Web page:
Sight & Sound articles

From our archives

1 - 10 of 13

Pages

  • The tragic mountain: the making of The Epic of Everest

    Filmed on the 1924 climbing expedition that cost George Mallory and Sandy Irvine their lives, The Epic of Everest was more than a record of a heroic failure: it set new standards for documentary making – and had political effects that are still being felt, writes Wade Davis.

    Wade Davis
    Friday 29 May 2020

    From our archives

  • Cagney and the Mob: Kenneth Tynan on Hollywood’s original gangster

    In this profile from our May 1951 issue, the legendary critic Kenneth Tynan reflects on the extraordinary career and influence of James Cagney, Hollywood’s original gangster, who blurred the line between hero and villain.

    Kenneth Tynan
    Tuesday 5 May 2020

    From our archives

  • Scissors make films: Lotte Reiniger on creating her magical animations

    In this piece from our Spring 1936 issue, Lotte Reiniger, the great German pioneer of silhouette animation, explains how she makes her magical films from paper and card.

    Lotte Reiniger
    Friday 1 May 2020

    From our archives

  • From the Magazine

    The pattern under the plough: the ‘old, weird Britain’ on film

    The rhythms and rituals of rural life have seldom been conspicuous in British cinema. But in this feature from our August 2010 issue, Rob Young looks back to feature films of the 1960s and 70s, and to documentaries across the decades, and finds that traces of the ‘old, weird Britain’ can still be unearthed.

     

    Rob Young
    Sunday 26 April 2020

    From our archives

  • From the Magazine

    Humphrey and Bogey: Bogart by Louise Brooks

    In this piece from our Winter 1966 issue, Lulu herself, Louise Brooks, one of the great stars of silent cinema, writes about the Humphrey Bogart she knew from her years in Hollywood – the man before the myth.

    Louise Brooks
    Wednesday 22 April 2020

    From our archives

  • Some notes about the art of falling: Charlie Chaplin by John Berger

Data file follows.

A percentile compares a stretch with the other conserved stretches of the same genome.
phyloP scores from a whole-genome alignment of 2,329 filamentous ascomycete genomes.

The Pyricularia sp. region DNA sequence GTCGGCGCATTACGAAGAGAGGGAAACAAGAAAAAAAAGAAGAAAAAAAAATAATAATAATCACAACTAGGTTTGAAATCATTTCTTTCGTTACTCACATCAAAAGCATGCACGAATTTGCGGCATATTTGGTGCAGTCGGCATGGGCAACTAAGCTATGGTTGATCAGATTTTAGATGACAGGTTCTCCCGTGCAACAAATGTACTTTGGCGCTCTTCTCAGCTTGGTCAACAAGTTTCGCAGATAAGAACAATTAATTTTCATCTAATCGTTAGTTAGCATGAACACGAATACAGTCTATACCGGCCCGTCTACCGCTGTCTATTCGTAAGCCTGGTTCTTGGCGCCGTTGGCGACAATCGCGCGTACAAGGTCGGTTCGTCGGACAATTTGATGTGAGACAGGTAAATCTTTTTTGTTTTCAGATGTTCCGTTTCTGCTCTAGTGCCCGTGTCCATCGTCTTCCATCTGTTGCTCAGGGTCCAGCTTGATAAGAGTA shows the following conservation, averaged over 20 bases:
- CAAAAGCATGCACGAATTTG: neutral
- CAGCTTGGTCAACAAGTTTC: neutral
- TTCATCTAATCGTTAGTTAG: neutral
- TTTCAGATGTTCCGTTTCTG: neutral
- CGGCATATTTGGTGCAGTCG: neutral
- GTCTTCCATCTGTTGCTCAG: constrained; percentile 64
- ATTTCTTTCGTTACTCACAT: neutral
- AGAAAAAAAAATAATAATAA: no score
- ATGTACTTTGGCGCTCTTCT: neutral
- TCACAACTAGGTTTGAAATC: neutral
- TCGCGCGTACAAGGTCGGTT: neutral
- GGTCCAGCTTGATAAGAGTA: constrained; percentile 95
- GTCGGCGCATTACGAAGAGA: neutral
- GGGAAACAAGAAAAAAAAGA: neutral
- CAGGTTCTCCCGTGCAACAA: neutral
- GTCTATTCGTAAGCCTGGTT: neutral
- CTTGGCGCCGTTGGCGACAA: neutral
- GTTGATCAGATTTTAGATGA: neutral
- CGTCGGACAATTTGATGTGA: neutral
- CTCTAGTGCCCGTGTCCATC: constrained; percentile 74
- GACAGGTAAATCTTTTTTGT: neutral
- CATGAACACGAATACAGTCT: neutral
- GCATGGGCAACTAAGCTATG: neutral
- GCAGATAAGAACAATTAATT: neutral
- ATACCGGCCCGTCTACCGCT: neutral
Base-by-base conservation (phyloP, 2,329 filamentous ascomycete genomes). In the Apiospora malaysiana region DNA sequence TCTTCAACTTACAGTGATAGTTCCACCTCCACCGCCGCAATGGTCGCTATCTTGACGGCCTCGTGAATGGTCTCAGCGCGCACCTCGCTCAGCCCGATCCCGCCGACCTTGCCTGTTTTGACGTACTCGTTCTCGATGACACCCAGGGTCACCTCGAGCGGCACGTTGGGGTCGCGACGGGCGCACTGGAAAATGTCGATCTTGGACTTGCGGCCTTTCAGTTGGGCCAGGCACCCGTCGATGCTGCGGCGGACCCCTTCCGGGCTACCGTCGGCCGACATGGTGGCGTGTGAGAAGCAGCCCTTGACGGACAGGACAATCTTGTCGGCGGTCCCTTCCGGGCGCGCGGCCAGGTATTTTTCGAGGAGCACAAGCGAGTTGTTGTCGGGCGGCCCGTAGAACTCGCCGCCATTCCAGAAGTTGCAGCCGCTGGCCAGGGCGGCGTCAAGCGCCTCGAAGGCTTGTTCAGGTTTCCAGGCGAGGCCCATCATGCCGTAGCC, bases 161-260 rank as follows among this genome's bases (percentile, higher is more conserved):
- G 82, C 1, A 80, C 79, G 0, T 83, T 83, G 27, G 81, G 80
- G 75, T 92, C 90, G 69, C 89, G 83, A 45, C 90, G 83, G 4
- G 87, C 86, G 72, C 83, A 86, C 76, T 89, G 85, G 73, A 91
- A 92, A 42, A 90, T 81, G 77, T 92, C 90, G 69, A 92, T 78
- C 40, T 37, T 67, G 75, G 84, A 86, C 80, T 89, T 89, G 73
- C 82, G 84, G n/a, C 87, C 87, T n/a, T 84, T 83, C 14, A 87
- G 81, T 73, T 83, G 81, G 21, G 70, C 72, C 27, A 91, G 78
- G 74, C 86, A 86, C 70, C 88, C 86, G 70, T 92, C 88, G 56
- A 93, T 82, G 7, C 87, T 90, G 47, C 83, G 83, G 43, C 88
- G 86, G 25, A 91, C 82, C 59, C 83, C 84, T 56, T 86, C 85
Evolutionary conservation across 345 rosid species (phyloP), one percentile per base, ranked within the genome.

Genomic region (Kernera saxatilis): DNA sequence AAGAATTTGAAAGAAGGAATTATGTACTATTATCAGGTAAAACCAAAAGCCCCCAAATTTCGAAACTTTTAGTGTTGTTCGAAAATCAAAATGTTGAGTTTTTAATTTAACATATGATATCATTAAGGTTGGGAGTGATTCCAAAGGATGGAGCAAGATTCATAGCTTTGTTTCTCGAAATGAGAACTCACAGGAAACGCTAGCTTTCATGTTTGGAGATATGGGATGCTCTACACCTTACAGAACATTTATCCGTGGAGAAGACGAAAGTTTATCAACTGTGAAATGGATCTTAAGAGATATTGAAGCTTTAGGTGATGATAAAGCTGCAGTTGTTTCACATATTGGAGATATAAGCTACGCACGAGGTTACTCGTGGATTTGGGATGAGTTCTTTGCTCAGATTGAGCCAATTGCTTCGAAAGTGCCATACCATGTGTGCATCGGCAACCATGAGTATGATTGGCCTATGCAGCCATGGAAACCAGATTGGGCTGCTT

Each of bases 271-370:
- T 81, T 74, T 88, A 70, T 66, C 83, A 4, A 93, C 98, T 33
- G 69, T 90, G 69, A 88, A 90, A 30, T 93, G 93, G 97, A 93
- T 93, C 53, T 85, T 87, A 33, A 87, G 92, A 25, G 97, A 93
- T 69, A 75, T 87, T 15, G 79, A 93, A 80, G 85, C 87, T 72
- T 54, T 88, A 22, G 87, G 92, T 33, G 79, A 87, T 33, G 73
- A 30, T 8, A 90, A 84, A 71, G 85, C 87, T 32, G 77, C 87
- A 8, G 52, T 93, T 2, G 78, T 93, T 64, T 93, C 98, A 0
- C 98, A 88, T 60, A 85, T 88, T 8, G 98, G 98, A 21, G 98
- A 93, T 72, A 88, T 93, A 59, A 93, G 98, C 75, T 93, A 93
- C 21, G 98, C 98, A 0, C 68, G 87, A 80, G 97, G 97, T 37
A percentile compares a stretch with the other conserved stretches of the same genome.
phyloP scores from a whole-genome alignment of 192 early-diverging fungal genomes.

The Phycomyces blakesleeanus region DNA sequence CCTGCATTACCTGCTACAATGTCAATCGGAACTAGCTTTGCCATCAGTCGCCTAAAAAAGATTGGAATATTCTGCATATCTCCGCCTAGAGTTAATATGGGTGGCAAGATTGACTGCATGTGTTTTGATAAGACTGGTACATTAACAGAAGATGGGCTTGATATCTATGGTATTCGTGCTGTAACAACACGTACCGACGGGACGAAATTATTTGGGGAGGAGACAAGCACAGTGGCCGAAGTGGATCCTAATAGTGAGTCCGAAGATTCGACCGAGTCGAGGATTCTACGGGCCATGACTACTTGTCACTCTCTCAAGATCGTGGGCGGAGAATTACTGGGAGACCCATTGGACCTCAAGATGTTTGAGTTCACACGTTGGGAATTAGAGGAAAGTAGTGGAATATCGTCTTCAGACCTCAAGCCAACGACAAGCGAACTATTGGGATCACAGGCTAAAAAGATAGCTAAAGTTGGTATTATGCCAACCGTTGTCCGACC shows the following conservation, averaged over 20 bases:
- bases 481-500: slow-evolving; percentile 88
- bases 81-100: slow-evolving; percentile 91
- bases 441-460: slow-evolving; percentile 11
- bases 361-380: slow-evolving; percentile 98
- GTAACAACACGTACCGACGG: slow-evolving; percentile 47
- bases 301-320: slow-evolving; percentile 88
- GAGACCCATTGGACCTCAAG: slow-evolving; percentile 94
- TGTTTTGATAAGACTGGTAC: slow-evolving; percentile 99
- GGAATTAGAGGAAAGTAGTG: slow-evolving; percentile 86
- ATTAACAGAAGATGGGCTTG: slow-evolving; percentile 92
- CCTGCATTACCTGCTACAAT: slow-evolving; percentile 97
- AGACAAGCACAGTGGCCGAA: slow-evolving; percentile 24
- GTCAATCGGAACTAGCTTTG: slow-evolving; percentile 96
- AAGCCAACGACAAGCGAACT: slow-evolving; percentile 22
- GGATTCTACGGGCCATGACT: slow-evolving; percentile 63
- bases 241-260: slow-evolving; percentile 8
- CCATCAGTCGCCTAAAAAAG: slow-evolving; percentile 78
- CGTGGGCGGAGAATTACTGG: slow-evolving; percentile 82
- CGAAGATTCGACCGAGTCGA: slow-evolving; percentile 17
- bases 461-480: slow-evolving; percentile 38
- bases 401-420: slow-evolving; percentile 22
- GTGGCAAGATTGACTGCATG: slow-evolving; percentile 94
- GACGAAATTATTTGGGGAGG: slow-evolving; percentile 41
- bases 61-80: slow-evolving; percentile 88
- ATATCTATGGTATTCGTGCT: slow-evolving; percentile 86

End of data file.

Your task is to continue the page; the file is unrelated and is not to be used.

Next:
In this piece from our January 2015 issue, John Berger considers Chaplin a century after The Tramp first strolled on to cinema screens, and finds that his early films have lost none of their surprise or humour or bite or illumination. 

    John Berger
    Thursday 16 April 2020

    From our archives

  • From the Magazine

    Poet of time: Wong Kar-Wai on Chungking Express

    In this interview from our September 1995 issue, Tony Rayns catches up with Wong Kar Wai on the set of Fallen Angels to talk about the Hong Kong director’s achingly cool romance Chungking Express, one of the defining works of 90s arthouse cinema.

    Tony Rayns
    Wednesday 15 April 2020

    From our archives

  • Julie Christie, the honey-glow girl

    Julie Christie has survived being the representative of a new generation into political activism and grande dame-hood. As she turns 80, we revisit the great, underrated actor behind the beauty in this profile from our December 2005 issue.

    Melanie Williams
    Tuesday 14 April 2020

    From our archives

  • From the Magazine

    The first kiss takes so long: Richard Linklater on Before Sunrise

    Richard Linklater’s Before Sunrise was released in UK cinemas 25 years ago this week. In this interview from our May 1995 issue, the director talks to Ben Thompson about the then new film, about becoming a filmmaker, and about his favourite high school movies.

    Ben Thompson
    Wednesday 8 April 2020

    From our archives

  • From the Magazine

    Jean-Pierre Melville: a samurai in Paris

    In this interview from our Summer 1968 issue, Rui Noguiera and Francois Truchaud spoke to the French director Jean-Pierre Melville shortly after the release of his classic neo-noir film Le Samourai, starring Alain Delon in one of his defining roles.

    Rui Noguiera, François Truchaud
    Monday 6 April 2020

    From our archives

1 - 10 of 13

Pages

Back to the top

See something different

Subscribe now for exclusive offers and the best of cinema.
Hand-picked.